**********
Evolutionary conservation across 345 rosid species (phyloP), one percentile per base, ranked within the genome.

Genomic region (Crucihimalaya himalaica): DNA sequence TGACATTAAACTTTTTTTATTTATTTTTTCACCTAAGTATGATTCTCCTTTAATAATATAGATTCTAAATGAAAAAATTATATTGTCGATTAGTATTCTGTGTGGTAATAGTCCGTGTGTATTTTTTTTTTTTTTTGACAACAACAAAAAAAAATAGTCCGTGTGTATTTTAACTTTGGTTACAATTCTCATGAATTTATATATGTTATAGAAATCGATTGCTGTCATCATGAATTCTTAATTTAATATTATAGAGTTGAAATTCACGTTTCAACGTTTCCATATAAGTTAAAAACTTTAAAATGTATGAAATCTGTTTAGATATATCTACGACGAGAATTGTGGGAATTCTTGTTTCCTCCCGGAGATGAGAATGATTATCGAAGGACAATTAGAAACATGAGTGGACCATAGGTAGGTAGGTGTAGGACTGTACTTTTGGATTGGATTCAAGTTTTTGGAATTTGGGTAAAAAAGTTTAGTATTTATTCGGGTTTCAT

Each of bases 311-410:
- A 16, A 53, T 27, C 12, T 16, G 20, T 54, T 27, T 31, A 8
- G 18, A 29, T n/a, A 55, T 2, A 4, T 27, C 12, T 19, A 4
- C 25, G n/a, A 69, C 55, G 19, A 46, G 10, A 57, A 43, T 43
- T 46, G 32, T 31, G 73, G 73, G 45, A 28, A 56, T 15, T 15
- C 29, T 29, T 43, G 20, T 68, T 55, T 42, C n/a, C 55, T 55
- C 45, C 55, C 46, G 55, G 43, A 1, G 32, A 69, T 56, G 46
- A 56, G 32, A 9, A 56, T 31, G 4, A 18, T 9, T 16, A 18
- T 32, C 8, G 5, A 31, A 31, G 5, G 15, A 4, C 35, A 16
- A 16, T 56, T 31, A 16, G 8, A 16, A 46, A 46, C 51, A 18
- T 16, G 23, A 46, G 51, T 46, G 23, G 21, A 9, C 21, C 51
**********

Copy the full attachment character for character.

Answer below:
Evolutionary conservation across 345 rosid species (phyloP), one percentile per base, ranked within the genome.

Genomic region (Crucihimalaya himalaica): DNA sequence TGACATTAAACTTTTTTTATTTATTTTTTCACCTAAGTATGATTCTCCTTTAATAATATAGATTCTAAATGAAAAAATTATATTGTCGATTAGTATTCTGTGTGGTAATAGTCCGTGTGTATTTTTTTTTTTTTTTGACAACAACAAAAAAAAATAGTCCGTGTGTATTTTAACTTTGGTTACAATTCTCATGAATTTATATATGTTATAGAAATCGATTGCTGTCATCATGAATTCTTAATTTAATATTATAGAGTTGAAATTCACGTTTCAACGTTTCCATATAAGTTAAAAACTTTAAAATGTATGAAATCTGTTTAGATATATCTACGACGAGAATTGTGGGAATTCTTGTTTCCTCCCGGAGATGAGAATGATTATCGAAGGACAATTAGAAACATGAGTGGACCATAGGTAGGTAGGTGTAGGACTGTACTTTTGGATTGGATTCAAGTTTTTGGAATTTGGGTAAAAAAGTTTAGTATTTATTCGGGTTTCAT

Each of bases 311-410:
- A 16, A 53, T 27, C 12, T 16, G 20, T 54, T 27, T 31, A 8
- G 18, A 29, T n/a, A 55, T 2, A 4, T 27, C 12, T 19, A 4
- C 25, G n/a, A 69, C 55, G 19, A 46, G 10, A 57, A 43, T 43
- T 46, G 32, T 31, G 73, G 73, G 45, A 28, A 56, T 15, T 15
- C 29, T 29, T 43, G 20, T 68, T 55, T 42, C n/a, C 55, T 55
- C 45, C 55, C 46, G 55, G 43, A 1, G 32, A 69, T 56, G 46
- A 56, G 32, A 9, A 56, T 31, G 4, A 18, T 9, T 16, A 18
- T 32, C 8, G 5, A 31, A 31, G 5, G 15, A 4, C 35, A 16
- A 16, T 56, T 31, A 16, G 8, A 16, A 46, A 46, C 51, A 18
- T 16, G 23, A 46, G 51, T 46, G 23, G 21, A 9, C 21, C 51